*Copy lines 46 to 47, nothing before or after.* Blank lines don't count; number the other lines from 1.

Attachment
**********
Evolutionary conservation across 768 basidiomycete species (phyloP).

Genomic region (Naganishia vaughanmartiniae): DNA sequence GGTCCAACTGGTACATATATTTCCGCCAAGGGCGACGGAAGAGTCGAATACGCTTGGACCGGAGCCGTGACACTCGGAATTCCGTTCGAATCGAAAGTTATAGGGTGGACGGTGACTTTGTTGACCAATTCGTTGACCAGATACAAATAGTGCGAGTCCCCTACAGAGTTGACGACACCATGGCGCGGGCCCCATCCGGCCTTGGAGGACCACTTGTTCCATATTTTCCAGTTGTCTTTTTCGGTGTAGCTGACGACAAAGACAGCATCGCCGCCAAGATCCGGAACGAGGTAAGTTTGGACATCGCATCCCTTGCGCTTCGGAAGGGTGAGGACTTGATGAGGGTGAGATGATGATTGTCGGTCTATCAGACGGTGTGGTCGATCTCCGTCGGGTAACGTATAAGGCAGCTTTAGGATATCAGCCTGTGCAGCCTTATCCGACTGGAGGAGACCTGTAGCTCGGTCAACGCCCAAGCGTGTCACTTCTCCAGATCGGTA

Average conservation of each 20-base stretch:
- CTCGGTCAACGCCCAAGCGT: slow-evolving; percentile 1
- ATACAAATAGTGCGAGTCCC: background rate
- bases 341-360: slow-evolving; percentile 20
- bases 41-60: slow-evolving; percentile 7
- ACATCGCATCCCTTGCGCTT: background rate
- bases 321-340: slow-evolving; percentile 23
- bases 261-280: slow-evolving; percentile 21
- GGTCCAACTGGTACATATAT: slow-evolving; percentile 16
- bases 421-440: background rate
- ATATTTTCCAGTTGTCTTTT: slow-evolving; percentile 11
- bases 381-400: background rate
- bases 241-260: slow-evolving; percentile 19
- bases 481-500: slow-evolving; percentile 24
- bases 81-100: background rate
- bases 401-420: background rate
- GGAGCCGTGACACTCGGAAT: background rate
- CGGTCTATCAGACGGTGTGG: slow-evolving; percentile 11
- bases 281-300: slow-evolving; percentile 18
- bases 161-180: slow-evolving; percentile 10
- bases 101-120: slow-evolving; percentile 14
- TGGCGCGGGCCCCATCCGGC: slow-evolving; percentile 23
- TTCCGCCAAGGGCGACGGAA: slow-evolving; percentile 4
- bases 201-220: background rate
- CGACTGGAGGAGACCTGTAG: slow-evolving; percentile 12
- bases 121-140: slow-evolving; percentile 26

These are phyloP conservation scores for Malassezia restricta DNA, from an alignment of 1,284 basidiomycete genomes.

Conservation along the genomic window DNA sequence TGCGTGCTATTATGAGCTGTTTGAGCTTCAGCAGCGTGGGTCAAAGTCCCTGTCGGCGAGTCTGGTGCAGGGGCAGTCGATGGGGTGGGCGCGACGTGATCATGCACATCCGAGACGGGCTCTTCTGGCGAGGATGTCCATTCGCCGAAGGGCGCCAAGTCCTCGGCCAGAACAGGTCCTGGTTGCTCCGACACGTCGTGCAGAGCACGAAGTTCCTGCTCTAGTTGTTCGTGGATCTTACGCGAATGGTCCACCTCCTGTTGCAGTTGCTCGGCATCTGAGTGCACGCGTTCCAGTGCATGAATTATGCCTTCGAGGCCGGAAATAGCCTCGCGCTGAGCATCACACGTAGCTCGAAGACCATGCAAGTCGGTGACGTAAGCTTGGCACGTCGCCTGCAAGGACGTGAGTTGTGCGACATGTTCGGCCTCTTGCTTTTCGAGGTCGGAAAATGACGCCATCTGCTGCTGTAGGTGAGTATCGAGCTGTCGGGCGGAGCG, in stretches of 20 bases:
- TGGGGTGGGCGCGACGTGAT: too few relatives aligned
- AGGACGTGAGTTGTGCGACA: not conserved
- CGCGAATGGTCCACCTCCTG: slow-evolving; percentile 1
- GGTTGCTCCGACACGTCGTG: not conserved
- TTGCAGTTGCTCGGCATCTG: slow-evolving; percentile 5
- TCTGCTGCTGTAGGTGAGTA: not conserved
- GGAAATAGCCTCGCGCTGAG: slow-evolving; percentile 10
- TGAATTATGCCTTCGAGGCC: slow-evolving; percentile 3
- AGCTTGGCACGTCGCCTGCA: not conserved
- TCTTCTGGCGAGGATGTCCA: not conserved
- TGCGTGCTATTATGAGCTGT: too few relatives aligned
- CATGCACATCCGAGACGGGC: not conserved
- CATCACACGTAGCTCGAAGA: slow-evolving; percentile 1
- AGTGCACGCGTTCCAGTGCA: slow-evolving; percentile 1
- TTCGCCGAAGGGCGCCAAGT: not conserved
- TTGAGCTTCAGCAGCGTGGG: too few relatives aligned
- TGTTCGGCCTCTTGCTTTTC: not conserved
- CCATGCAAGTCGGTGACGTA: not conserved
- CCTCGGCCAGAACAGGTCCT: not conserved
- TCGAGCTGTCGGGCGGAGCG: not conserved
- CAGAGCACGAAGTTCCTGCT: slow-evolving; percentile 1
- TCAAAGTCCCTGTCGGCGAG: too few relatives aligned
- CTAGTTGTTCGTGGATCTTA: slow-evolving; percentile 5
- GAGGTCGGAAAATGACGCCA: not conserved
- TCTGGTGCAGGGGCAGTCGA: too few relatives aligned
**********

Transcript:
- TTGAGCTTCAGCAGCGTGGG: too few relatives aligned
- TGTTCGGCCTCTTGCTTTTC: not conserved